​Today the Regents Canal is used for pleasure cruising and the tow-path is extensively used by cyclists and joggers.

​Victoria Park

​During the early 19th century there was a move towards greater leisure time for workers. Saturday afternoon became leisure time and leisure activities like football flourished. There was a growing demand for public open spaces. There was a big need in particular for a public park in East London.

​The Crown Estate purchased 218 acres of land for the purpose of establishing a municipal park serving the needs of the people of the East End.  The land had originally been parkland, associated with the Bishop Bonner's Palace, but by the mid-1800s had been spoiled by the extraction of gravel, and clay for bricks. The plans were laid out by architect Sir James Pennethorne (a pupil of John Nash). It was opened to the public in 1845.

​The park quickly became much loved by the people of the east end and became known as “Vicky Park” or the “People’s Park”. Facilities like the bathing pond enabled many east Londoners to learn to swim. The park become a focal point for political rallies.

​During the Second World War, Victoria Park was largely closed to the public and effectively became one huge Ack-Ack (anti-aircraft) site.  Anti-aircraft activity in the war has been blamed for the crowd panic that caused the Bethnal Green Tube Disaster of 1943.

​In the latter part of the 20th century the park started to deteriorate due to neglect and vandalism. Partly due to the 2012 Olympics being held one mile away in 2010 the park underwent a £12 million refurbishment including £4.5 million of National Lottery money. Many of the old Victorian features have been restored including the Old English gardens, the Burdett-Coutts fountain, and Pagoda Island.  Pedallos and row boats were brought back on to the West Lake for the first time since the 1980s.

​Today the park covers 210 acres of open space. There are two playgrounds, one on either side of the park, as well as sporting facilities and a skate park in the East. The park is home to many historic artefacts and features and has decorative gardens and wilder natural areas as well as open grass lands. It is famous for the Victoria Model Steam Boat Club, founded in the park in 1904 which holds up to 17 of their Sunday regattas a year. The park is also used as a concert venue and hosts many festivals each year.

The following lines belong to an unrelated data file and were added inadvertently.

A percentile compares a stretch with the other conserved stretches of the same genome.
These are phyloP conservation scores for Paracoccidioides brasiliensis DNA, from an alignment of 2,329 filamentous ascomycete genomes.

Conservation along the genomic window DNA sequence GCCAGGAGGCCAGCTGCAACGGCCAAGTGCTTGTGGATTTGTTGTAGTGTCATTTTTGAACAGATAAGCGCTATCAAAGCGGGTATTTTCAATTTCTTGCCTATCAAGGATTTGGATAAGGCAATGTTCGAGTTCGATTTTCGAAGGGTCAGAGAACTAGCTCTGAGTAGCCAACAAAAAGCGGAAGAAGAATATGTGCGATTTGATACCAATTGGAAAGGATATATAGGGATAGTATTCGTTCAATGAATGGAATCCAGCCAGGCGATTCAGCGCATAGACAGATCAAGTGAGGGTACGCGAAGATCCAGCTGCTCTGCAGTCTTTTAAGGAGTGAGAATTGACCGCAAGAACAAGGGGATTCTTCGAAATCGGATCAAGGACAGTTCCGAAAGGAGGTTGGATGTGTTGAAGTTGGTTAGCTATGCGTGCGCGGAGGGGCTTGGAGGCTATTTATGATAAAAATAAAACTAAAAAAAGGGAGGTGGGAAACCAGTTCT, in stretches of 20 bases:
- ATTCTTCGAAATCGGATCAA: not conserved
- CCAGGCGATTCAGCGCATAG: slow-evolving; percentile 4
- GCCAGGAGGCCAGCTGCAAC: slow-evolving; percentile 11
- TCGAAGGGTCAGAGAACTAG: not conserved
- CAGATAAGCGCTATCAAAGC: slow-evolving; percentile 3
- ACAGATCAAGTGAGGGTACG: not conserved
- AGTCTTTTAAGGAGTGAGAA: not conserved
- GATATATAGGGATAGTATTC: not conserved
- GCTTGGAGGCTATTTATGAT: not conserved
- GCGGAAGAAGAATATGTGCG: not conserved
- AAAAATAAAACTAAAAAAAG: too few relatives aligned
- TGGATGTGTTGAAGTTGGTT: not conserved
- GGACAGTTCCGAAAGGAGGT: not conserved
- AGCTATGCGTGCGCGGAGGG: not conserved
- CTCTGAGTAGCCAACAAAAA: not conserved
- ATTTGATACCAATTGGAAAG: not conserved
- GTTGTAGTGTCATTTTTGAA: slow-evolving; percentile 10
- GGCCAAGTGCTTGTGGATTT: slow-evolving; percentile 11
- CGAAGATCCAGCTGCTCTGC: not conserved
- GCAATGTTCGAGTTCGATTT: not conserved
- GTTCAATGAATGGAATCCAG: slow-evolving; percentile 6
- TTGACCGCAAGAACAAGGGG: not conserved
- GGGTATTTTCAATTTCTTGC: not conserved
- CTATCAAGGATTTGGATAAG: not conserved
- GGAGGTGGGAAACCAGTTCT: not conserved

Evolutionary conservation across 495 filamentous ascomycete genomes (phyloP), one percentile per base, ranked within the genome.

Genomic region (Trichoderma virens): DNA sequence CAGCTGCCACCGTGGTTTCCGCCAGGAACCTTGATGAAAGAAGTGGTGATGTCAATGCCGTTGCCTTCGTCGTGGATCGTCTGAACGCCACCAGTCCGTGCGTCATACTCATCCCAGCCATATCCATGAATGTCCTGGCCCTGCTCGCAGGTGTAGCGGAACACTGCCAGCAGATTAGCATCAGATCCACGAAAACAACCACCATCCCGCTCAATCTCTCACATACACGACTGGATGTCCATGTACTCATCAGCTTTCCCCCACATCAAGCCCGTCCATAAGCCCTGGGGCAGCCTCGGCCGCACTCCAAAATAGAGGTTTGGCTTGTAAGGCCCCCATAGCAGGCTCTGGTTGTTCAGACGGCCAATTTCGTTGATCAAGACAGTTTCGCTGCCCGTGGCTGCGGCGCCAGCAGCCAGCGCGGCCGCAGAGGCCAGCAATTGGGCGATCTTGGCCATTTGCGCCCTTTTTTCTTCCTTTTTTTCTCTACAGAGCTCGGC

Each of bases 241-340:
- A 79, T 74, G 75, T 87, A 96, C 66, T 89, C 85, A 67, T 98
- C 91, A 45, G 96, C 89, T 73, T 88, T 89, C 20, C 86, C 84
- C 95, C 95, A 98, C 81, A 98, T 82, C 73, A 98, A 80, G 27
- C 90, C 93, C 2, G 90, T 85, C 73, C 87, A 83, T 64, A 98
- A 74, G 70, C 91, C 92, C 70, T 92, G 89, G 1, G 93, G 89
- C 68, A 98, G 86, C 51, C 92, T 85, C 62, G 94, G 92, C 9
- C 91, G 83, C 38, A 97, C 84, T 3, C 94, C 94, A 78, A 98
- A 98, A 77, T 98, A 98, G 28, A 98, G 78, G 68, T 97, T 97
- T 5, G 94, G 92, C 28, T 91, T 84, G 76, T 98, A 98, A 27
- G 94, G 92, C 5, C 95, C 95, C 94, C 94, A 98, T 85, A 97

The park is open daily from 7:00am to dusk.

​Queen Elizabeth Olympic Park

​In 2002 Culture Secretary Tessa Jowell successfully persuaded a sceptical cabinet and civil service that Great Britain should bid for the 2012 Olympics. 9 cities eventually made bids and 5 cities were short listed.  Paris were strong favourites but the popular appointment of Lord Coe, one of Britain's greatest athletes, as head of the bidding team shortened the odds. On 4 July 2005 Great Britain narrowly defeated Paris to be selected as host city. Madrid, New York and Moscow were also rans. The bid had the full support of all political parties and local councils, however a large section of the media and public were initially hostile.

​Venues were scattered around London with a few venues elsewhere in Britain. There was a large amount of disused contaminated industrial land in Stratford which was ripe for redevelopment and was considered the ideal location for the Olympic Park. Construction went well and most venues were finished a year before the games took place. The Westfield Shopping Centre was built which transformed the Stratford area.  

240,000 people applied to be unpaid volunteers (games-makers) during the Olympics and 70,000 were chosen. Thousands of service personnel made sure that the games were secure. A 70 day torch relay around Britain attracted big crowds and most events were sold out. The Olympics were a huge success. The public fell in love with the Olympic Park which ensured that the Paralympics in the Olympic Park were also a sell-out.

​The London Olympics provided one of most ambitious projects undertaken in Europe in recent times. One of the most important legacies was the £300 million spent transforming the Olympic site into the Queen Elizabeth Olympic Park. New waterways and green spaces have been introduced. As well as the Athletes Village being converted into East Village, 5 other residential developments are being gradually introduced into the former Olympic Site.

​The Olympic Stadium has been converted into the home for West Ham United (now sadly called the London Stadium) and was used to stage the 2017 World Athletics Championships and well as being a live concert venue. The Aquatics Centre provides 2 full size swimming pools for the use of the local community. The Velodrome has become part of the Lea Valley Velo Park containing BMX and mountain biking courses and a one mile road circuit. The Copper Box has become a local sports centre and the home to London Lions Basketball Club.

​The coming years will see the building of the Olympicopolis which is the new cultural and education centre comprising 2 sites which are UCL East which will contain a new 3000 strong campus for the University College London, and Stratford Waterfont which will contain a collaboration between the V & A and the Smithsonian, a campus for the London Fashion School and a new 750 seat auditorium for the Sadlers Wells Theatre.

​Refreshments Available

​There are plenty of restaurants and cafes in the Covent Garden area.

There are 2 cafes in Victoria Park.

There are a couple of cafes in Queen Elizabeth Olympic Park

There are lots of places to eat in Stratford either in the Westfield Centre or “The Street”.

Attractions and Other Links

Trafalgar Square

The National Gallery free entry.

The National Portrait Gallery free entry.

​Covent Garden,_Drury_Lane

The London Transport Museum.

​British Museum

The British Museum free entry.

​Regents Canal

​Victoria Park,_London

​Queen Elizabeth Olympic Park

The Orbit Tower.